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Choose Wisely Where to Campaign, Sen. Cruz March 10, 2016

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Cruz-TrumpThere is an old saying of “choose your hill to die on”.  The meaning behind the saying is that nobody has unlimited resources/energy.  Therefore, one must pick one’s proverbial battles judiciously if that person has any hope of succeeding in his/her endeavor.

The overall message of the Tuesday, March 8 Republican primaries is that they are anything but settled.  As Michael Barone points out, a Donald Trump delegate majority is anything but inevitable.  The key to ensuring the prevention of Trump ruining the party is, at this immediate point, to vote tactically, not strategically.  Ohio and Florida are both winner-take-all primaries.  With four candidates remaining in the race, that means a win on plurality instead of majority is a foregone conclusion.

Both the aforementioned states off lots of delegates.  The ideal tactical votes right now is for Ohio GOP voters to give the delegates to Gov. John Kasich.  Likewise, the ideal tactical vote in Florida is for Senator Marco Rubio to win.  Both of these candidates are the most viable alternatives to Trump in these respective states.

Enter Cruz, who seems to have no concept of these important tactics.  He has been going after Rubio in Florida and going after Kasich in Ohio.  This is madness.  Undermining both of these candidates in these respective states can only help Trump.  Extra votes to Cruz in both of these states are unlikely to be detracted from The Donald, but are very likely to hurt the respective viable alternatives to Trump.

Cruz has thus become a very frustrating candidate to follow.  His energy is admirable, but he has proven to not have an eye for these important tactics, and that could be potentially hazardous to us all.  For if Trump wins the GOP nomination, the party faithful are essentially doomed to a Bataan Death March of a political campaign, slowly and agonizingly dragging into early November.  Moreover, those of us who care about the Constitutional limits on governmental scope and power shall be particularly scorned, as neither nominee of the two major parties will, in this scenario, have any respect for America’s founding document.

The irony in all of this is that Cruz bills himself as a Constitutional standard-bearer.  Yet his lack of tactical sense in this crucial primary could very well undermine his most cherished selling point by not understanding which states he can credibly win and which states he ought to let other anti-Trump nominees win to make sure The Donald does not gain further strength.

Be wise, Senator Cruz:  leave Florida to Rubio and Ohio to Kasich, and by all means, concentrate your energy in the other states still in play.  Otherwise, you might ruin things for all us, in some way for a generation to come.  Should the unthinkable come to pass, how then will you be of any benefit to those of us who share your ideology?  Sharing our values is all well and good, but if you lack the discipline to effectively advance these values, you become a liability and thus an unaware tool for those who are hostile to that which the Constitution stands.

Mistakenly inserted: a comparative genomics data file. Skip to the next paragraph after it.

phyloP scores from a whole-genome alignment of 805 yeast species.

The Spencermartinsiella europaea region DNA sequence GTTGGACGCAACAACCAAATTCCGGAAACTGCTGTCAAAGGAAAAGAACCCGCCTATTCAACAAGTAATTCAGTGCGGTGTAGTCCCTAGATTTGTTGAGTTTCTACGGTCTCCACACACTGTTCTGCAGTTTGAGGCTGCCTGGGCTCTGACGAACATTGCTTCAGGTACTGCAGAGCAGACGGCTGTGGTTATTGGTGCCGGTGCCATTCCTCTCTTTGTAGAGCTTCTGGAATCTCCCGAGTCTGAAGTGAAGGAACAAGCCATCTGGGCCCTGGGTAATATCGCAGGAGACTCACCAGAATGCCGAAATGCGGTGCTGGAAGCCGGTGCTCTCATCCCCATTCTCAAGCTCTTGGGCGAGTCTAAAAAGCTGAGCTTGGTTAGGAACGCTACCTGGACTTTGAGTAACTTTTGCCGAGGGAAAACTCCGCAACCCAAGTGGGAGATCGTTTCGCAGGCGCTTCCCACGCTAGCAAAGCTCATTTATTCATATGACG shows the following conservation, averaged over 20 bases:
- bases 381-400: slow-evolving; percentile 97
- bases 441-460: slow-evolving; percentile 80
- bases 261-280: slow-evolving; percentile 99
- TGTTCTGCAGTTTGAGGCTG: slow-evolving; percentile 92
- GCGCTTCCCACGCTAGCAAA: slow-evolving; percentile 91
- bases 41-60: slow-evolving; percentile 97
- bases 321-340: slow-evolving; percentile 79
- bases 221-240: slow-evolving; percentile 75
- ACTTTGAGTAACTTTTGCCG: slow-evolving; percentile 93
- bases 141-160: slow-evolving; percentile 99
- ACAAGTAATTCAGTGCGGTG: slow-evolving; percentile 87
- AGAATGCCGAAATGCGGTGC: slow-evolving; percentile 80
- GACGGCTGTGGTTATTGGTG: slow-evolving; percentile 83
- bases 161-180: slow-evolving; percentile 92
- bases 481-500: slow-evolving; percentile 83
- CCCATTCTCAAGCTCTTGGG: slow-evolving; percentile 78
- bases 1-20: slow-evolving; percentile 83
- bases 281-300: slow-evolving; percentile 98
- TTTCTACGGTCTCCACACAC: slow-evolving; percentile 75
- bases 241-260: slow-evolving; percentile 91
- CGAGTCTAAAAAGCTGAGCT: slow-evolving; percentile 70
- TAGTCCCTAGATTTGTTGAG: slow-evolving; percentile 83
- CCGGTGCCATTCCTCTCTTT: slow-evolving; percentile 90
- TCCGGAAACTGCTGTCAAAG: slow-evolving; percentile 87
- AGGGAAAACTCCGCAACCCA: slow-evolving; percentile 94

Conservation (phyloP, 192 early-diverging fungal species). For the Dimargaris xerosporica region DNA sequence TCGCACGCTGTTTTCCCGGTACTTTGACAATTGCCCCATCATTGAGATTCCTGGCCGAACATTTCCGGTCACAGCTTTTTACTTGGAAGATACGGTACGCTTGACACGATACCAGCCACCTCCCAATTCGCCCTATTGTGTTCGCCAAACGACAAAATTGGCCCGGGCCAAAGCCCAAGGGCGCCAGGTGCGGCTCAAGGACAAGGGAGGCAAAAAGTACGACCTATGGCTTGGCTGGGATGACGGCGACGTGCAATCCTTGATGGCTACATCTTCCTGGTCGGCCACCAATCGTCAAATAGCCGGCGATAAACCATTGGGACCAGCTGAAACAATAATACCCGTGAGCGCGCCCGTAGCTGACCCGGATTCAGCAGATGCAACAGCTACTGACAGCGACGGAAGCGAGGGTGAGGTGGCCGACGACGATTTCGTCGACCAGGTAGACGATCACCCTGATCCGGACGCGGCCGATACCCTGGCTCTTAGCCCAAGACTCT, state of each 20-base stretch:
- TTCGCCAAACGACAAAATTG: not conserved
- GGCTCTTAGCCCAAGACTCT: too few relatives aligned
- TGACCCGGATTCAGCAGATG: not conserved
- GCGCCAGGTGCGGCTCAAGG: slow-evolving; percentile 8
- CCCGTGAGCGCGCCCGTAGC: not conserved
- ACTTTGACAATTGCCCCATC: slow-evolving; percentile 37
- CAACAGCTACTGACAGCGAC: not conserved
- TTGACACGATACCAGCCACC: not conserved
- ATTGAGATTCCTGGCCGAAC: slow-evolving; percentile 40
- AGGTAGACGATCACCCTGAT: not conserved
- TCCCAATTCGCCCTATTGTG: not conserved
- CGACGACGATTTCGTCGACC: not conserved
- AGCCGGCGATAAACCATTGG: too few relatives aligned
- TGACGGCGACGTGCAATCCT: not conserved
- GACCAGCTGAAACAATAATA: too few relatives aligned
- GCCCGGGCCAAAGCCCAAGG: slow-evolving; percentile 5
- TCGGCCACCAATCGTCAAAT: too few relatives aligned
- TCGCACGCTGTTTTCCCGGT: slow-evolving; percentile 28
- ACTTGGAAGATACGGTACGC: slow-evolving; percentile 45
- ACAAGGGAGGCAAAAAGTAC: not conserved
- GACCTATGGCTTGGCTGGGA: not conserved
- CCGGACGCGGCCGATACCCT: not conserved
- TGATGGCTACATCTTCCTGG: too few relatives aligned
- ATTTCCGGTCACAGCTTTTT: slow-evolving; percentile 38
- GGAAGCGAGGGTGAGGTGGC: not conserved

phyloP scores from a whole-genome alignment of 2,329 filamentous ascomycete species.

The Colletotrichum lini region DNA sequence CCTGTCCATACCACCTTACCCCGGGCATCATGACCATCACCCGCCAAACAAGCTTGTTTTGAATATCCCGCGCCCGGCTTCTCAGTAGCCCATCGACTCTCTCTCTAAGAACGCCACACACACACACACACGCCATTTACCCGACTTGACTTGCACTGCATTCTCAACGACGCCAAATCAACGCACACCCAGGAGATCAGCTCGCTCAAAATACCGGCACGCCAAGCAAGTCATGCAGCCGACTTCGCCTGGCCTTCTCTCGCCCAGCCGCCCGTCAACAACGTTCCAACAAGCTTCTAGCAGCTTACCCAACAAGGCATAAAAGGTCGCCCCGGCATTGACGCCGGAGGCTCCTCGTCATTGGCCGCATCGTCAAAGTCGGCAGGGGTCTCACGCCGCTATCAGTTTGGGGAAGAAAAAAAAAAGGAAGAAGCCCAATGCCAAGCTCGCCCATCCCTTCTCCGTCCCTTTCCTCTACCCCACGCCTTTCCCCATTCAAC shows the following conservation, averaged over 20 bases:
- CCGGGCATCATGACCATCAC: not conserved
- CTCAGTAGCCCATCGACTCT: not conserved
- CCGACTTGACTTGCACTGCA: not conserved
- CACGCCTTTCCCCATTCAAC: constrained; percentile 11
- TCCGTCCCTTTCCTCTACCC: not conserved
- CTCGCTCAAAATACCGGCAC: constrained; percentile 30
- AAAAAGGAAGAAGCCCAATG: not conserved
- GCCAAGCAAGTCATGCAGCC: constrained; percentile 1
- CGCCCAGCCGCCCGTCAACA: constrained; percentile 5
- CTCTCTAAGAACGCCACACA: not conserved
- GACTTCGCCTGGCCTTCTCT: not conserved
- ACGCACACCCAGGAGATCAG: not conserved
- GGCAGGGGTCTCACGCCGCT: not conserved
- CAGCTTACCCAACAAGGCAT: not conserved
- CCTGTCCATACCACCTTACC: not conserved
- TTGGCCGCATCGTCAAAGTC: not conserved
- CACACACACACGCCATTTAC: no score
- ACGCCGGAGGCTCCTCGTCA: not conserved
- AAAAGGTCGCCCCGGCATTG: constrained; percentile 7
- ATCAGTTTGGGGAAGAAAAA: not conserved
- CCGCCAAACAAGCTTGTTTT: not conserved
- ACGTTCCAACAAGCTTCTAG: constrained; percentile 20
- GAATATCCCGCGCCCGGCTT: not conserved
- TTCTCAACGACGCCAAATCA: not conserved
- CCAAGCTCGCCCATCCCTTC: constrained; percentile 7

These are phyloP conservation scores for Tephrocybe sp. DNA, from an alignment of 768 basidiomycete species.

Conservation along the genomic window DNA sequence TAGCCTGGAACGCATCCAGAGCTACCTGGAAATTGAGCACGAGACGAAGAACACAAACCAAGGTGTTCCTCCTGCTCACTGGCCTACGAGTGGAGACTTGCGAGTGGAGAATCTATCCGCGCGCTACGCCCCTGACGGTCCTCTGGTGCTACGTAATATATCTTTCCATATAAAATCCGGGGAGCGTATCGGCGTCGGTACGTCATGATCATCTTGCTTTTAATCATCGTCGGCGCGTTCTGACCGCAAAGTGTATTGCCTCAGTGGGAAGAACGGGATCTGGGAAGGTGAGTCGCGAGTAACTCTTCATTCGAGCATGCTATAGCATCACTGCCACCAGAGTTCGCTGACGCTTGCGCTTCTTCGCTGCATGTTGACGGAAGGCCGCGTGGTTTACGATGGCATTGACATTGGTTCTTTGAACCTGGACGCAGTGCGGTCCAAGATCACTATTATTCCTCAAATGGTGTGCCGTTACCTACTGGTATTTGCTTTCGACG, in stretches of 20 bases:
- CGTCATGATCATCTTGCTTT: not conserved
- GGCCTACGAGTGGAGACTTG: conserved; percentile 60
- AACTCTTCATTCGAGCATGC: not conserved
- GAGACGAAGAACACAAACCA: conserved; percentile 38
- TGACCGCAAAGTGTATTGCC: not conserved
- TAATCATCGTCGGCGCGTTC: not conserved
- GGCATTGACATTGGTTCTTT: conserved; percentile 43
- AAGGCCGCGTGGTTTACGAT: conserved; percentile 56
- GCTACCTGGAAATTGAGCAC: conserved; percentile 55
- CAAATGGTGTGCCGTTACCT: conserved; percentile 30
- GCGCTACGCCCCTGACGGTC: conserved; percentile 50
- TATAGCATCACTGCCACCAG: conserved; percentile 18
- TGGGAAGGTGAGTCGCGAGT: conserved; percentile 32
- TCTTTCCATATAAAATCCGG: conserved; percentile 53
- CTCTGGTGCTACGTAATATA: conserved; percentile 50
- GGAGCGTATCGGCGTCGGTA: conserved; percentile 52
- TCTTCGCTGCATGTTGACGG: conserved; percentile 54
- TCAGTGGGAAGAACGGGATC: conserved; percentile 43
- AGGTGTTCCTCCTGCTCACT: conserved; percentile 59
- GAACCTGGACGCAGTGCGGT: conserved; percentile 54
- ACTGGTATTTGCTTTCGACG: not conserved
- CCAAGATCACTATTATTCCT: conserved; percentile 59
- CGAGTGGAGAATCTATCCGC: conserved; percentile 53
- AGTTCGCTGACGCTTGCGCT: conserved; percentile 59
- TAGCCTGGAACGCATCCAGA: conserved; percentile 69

What Caused the Progressive Plague? February 14, 2016

Posted by intellectualgridiron in Politics.
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When we look back at the ravages of a plague that has swept through a region or even a continent, it is many a person’s impulse to, once the dust has settled, do a little detective work and ascertain its origin.   Where did it begin?  What was its root cause?  What was the impetus that caused it to spread across an area so relatively quickly, leaving havoc in its wake?

George Will succinctly observed that for there to be an epidemic, one needs two things; a microbe, and an enabling social context.  For example, the enabling social context for the infamous Black Plague of the 14th Century was increased international trade.  The bacteria causing the deadly disease were found in the saliva of fleas laced with rodent blood.  They hitchhiked on the rats (or, gerbils, as a recent scientific study suggests) as whole colonies of them moved westward through Asia along with merchants traveling along the Silk Road, eventually reaching the ports at Crimea.  The rats wasted no time climbing the mooring ropes of merchant ships bound for ports in Europe, and the rest, as they say was history.  If one were to view a map of the number of dead per square mile (or kilometer) in Europe, it becomes clear that Italy, with its bevy of Mediterranean ports, was the hardest-hit area of Europe during the time of the Black Death almost 700 years ago.

 While media hype may have overblown the occasional Ebola outbreak in west Africa, nothing like the Black Plague has ravaged society like it did Europe so long ago.

 That said, another infectious plague, this time of the ideological persuasion, has been ravaging America for the past century:  that of Progressivism.  But what caused its spread at the outset of the Twentieth Century?  Sure, the microbe of the authoritarian ideology had germinated amongst some of the intelligentsia during the last couple of decades of the 19th Century (e.g, John Dewey and his idea that we should be “free” from poverty).  At that same time, Woodrow Wilson found out how to rationalize his knowing what was best for his fellow man.   He did so while studying for his doctorate at Johns Hopkins University, a school that imported the collectivist, bureaucratic German thinking of the age in the attempt to infect the American-nurtured concept of a freeborn citizenry.